Published online by the Student Activist Network, 21 August 1999
Victoria, BC – Seventy concerned citizens converged on the Work Point gymnansium on August 21 for a welcoming party in honour of detained Chinese immigrants.
The party was held on Clifton Terrace, a side-street in the municipality of Esquimalt. Barbed-wire fencing and fifteen metres of lawn separated the party-goers from the military gymnasium containing the immigrants.
As people spoke into an open mike, the Hsin-i Institute’s Tek Siaw translated the speeches via megaphone into the Fujianese dialect of Mandarin.
A local postal worker spoke of a resolution passed Wednesday by the Victoria Labour Council. The body, representing 20,000 Victoria-area workers, condemned the Times Colonist‘s racist coverage of the immigrants’ arrival. It also defended the immigrants’ right to a fair hearing process.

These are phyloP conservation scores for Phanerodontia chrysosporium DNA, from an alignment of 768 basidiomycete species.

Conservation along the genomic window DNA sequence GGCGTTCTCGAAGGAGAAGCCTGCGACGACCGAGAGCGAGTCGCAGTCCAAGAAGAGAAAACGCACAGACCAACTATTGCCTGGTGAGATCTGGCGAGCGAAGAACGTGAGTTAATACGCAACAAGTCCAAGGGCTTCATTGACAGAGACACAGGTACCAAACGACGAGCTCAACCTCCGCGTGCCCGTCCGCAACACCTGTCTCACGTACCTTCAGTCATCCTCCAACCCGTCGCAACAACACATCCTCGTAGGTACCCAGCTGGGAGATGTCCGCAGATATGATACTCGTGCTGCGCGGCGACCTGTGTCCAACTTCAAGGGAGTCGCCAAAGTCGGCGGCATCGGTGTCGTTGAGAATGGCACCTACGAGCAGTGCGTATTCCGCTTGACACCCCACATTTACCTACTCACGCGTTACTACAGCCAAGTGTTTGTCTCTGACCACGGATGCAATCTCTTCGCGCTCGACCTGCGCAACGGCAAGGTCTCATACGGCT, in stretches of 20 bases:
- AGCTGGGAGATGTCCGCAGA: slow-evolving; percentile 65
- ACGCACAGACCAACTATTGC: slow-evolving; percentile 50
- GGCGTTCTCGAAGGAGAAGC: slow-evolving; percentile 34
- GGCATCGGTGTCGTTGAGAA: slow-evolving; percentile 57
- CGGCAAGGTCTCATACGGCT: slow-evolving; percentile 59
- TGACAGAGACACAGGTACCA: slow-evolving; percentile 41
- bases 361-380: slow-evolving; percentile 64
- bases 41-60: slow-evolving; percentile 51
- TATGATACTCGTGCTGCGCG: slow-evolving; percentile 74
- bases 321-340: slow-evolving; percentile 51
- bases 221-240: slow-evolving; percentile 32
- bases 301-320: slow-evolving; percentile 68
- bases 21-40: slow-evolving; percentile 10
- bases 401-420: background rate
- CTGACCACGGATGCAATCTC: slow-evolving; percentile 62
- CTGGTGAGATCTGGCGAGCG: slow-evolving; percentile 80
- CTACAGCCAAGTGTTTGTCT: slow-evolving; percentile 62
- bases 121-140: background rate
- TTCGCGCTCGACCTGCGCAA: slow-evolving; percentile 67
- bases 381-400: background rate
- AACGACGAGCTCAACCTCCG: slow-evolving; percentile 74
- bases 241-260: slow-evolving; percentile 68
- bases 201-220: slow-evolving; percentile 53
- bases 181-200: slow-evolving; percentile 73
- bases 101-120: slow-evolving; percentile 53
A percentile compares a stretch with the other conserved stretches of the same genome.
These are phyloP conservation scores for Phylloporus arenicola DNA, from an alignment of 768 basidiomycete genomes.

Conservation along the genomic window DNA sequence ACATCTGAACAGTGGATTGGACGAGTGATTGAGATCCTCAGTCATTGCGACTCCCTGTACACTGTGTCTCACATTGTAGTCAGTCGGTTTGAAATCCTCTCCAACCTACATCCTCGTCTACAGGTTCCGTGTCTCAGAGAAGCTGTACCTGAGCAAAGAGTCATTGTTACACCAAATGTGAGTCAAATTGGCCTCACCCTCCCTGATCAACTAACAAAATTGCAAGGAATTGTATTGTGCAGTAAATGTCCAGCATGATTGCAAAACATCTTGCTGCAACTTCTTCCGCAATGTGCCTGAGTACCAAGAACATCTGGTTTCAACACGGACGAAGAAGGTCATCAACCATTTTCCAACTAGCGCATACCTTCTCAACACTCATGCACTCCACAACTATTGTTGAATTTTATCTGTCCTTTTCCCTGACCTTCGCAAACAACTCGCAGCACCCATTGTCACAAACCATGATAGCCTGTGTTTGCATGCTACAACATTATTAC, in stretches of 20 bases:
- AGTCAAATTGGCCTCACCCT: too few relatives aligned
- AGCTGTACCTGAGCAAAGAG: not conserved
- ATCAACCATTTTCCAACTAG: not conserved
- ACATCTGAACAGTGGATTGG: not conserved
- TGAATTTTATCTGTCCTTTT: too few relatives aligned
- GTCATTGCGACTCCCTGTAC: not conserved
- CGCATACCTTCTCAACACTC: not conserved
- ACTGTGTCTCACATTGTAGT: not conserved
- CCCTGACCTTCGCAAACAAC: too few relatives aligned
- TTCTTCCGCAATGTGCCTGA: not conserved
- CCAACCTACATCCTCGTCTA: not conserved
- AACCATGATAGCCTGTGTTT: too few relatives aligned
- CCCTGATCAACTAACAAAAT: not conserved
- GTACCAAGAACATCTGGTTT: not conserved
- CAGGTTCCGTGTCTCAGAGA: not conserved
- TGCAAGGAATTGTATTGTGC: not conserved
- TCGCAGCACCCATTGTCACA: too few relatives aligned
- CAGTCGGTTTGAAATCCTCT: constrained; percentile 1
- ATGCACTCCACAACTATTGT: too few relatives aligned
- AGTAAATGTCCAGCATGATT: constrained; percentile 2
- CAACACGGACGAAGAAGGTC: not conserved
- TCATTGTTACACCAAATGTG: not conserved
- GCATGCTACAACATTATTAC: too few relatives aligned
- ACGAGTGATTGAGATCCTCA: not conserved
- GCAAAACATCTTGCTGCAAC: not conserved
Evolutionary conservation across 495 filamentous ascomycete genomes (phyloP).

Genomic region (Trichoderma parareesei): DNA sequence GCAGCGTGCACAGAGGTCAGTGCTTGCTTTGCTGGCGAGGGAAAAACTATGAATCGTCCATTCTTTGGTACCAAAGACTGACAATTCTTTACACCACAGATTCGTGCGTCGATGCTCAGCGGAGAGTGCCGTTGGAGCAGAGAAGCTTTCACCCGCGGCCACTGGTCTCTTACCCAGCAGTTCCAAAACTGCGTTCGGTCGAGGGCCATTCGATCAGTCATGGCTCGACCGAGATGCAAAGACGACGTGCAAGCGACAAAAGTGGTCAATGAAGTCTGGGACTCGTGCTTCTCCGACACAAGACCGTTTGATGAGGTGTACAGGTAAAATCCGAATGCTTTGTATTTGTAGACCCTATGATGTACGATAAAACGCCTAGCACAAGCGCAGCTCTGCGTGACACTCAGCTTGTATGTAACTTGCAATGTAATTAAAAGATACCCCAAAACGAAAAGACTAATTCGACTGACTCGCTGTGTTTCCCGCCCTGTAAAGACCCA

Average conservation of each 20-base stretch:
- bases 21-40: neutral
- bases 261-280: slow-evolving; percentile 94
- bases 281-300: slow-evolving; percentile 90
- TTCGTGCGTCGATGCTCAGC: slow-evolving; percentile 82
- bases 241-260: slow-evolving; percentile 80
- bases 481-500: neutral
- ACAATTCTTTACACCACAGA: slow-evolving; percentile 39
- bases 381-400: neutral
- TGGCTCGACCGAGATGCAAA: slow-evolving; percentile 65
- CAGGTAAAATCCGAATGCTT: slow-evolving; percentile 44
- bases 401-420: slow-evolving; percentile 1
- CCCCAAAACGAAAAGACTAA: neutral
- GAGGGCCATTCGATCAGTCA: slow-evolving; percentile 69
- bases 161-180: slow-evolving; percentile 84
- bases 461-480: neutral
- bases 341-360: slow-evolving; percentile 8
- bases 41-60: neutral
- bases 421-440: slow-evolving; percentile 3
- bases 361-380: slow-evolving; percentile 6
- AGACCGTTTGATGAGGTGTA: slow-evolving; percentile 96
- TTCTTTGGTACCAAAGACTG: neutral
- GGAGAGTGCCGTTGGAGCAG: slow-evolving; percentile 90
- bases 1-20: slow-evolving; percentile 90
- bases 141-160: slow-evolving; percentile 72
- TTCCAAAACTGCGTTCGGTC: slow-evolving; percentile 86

Military police patroled the area. A senior military public relations officer made a brief appearance. RCMP troops – in charge of security within the gymnasium – escorted handfuls of immigrants to outdoor porta-potties. The crowd waved enthusiastically and bellowed a hearty “welcome.” The detainees waved back.
Participants collected $80 dollars towards the purchase of clothing and other amenities. Signitures were collected on a large birthday card stating “Chinese Immigrants are Welcome Here” in both Mandarin and English, and a petition was circulated.
Students from across Cananda – in Victoria for a meeting of the Canadian Federation of Students’ provincial wing – attended the welcoming party, as did members of the Action Victoria coalition and the Community Coalition Against Racism.
An hour into the party, participants marched on a nearby entrance into the military base, chanting “Unemployment and Inflation are Not Cause by Immigration… Bullshit! Get off it – the enemy is profit!”
Soldiers sporting machine guns and red barrets quickly chained the gates shut. The party-goers attempted to present the welcoming card – bearing several hundred signatures – to the immigrants. A senior RCMP official refused to forward the card to the immigrants, saying “It would not be in the best interest of security and it would not be in the best interest of myself.”
Following several speeches and warm bellows of “welcome”, the party wound-up.